One of the Canva values is to set crazy big goals and make them happen. Whether that’s acquiring a company, or setting up in China, the Legal team plays a strategic role in driving business initiatives because every lawyer in the team follows another Canva value which is to make complex things simple.
If you’re in a 21st century company navigating 20th century laws, it isn’t always easy, but if you manage to do it you’ll play a strategic role at your organisation.
When you started at Canva, you were a team of one and now you’re a team of 10+ and currently hiring for an employment counsel. What advice do you have for scaling a team? How does Legal Ops play a role and what priorities do you anticipate?
Scaling your team takes time. It is a 2-3 month process to draft a job description, to interview the best candidates and have the lucky candidate serve out a notice period.
If you’re in a fast growing business, you may not realise you need a lawyer until it’s too late. Nevertheless, it’s important to hire thoughtfully. You need to consider experience, expertise and cultural fit, and above all — adaptability. In a small team, culture is important and it’s important to find lawyers that are comfortable in a rapidly growing business.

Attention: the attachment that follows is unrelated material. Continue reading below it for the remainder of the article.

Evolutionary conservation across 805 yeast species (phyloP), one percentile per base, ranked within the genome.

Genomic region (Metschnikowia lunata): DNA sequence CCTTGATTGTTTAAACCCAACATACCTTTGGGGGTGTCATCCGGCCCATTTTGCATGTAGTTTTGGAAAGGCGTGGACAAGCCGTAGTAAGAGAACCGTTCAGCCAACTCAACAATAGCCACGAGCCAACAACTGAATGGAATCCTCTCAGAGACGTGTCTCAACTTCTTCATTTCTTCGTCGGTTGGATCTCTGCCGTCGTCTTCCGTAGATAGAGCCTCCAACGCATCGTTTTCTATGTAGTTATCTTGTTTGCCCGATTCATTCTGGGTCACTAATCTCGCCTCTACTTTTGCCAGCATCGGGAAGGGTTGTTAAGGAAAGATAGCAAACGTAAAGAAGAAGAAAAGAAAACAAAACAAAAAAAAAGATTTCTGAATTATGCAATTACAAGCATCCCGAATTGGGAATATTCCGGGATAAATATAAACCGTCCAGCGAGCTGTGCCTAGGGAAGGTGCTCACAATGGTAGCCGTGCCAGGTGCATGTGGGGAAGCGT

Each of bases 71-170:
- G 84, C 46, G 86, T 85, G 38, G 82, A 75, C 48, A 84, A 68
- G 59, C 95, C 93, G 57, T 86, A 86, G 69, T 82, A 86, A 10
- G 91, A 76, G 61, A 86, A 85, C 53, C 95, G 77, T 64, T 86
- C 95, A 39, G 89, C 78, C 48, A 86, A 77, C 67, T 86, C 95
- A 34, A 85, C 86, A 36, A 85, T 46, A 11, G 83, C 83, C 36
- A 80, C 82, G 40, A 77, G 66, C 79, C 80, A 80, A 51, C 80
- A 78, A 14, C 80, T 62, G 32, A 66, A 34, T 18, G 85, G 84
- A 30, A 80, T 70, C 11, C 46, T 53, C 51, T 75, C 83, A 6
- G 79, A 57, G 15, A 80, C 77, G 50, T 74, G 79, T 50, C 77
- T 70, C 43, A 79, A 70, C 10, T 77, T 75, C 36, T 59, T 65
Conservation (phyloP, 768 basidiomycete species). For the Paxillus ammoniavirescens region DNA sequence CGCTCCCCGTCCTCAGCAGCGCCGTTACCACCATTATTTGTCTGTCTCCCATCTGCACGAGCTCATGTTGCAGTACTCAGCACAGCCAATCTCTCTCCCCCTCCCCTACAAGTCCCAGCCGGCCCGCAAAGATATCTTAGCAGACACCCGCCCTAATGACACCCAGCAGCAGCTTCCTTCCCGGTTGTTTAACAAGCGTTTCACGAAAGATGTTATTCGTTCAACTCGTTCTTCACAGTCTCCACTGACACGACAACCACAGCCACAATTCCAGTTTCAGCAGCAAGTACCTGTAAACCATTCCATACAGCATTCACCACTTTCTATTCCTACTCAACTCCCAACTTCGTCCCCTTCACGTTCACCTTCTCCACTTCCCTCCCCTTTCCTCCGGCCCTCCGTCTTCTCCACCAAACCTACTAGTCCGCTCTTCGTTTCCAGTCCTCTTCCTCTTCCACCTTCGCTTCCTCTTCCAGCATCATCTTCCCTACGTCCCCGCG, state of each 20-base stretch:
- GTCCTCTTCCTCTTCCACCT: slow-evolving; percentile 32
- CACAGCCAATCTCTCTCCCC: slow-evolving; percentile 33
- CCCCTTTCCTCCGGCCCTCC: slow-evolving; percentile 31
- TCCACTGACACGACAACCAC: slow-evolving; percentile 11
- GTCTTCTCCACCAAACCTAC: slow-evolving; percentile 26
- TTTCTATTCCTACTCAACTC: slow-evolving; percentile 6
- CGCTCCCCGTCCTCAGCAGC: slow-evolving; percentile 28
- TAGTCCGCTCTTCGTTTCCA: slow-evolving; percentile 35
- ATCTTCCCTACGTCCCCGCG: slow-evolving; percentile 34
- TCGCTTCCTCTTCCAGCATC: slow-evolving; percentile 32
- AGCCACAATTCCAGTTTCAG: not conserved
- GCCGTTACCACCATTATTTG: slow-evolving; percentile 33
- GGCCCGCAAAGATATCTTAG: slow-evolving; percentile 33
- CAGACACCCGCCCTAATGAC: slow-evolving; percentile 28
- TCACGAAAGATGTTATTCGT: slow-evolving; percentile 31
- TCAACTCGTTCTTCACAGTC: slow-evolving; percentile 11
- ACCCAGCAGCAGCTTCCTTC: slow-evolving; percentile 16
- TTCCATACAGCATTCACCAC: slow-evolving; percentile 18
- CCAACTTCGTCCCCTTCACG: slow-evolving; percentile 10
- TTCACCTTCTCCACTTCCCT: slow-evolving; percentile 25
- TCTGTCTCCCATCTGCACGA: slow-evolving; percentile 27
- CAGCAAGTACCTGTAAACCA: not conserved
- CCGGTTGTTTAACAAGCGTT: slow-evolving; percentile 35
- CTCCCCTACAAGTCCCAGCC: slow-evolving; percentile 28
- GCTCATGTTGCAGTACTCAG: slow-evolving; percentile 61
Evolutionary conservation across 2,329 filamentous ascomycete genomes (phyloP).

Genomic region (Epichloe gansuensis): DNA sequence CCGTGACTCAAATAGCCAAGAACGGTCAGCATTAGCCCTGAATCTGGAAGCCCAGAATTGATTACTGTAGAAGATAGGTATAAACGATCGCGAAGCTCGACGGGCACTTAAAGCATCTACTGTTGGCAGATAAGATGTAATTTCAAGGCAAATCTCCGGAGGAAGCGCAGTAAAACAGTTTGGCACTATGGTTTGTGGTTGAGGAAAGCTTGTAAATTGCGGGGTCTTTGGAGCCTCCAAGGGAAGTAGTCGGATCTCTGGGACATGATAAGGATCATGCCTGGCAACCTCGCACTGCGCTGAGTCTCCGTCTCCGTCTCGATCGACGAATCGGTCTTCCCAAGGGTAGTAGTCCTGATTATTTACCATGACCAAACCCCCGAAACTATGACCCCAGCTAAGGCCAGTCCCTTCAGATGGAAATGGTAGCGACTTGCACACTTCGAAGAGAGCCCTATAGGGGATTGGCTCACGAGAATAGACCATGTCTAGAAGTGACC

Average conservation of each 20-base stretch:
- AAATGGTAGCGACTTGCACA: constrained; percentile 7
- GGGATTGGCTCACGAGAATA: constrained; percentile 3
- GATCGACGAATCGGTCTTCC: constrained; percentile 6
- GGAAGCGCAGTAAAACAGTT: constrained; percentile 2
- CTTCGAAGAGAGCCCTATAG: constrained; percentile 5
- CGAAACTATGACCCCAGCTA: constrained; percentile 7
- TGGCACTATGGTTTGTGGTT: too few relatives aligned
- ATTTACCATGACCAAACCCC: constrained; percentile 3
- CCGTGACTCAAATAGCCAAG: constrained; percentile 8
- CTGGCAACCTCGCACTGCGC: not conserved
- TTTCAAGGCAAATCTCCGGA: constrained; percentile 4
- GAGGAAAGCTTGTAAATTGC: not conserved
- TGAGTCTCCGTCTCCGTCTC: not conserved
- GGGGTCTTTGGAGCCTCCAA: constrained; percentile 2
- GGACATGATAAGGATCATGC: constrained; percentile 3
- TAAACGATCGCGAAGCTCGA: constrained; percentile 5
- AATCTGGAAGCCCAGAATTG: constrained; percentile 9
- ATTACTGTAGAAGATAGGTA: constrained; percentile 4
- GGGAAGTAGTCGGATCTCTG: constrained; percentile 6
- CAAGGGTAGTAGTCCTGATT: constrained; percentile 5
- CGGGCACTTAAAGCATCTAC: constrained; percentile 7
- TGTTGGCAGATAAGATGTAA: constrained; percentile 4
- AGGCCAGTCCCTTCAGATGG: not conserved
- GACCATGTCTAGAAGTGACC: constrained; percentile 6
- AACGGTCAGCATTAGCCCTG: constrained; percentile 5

Startups are unpredictable. They pivot. They grow faster (or slower) than expected. They take risks. The list goes on, and most of these factors are out of your sphere of influence.
Legal Ops can play a huge role in scaling your team through matter management. By helping you to take your unstructured data from Slack messages, legal inbox, forms and/or in-person conversations into a single repository, Legal Ops can help your scaling team identify what trends and recurring types of legal work so that you can hire accordingly.
What brings you the most satisfaction in your role? What makes you say, “Nailed it!”
When someone in the business tells me or a team member that they can’t believe we’re a lawyer (or something to that effect).
What are your priorities for 2021?
My priority for 2021 is to continue helping the legal team to scale with the business, including a review of our legal operations roadmap.
How is Canva handling remote work? What has been helpful in preventing burnout?
Canva is handling remote work well – fortunately, Canva had equipped staff with the tools for remote work prior to the pandemic so office shutdowns weren’t a nightmare. What prevents burnout for one employee won’t necessarily work for another employee, but a handy hint we were told early in 2021 was to do a calendar audit.
What in-house legal trends are you seeing that you find particularly exciting and/or interesting?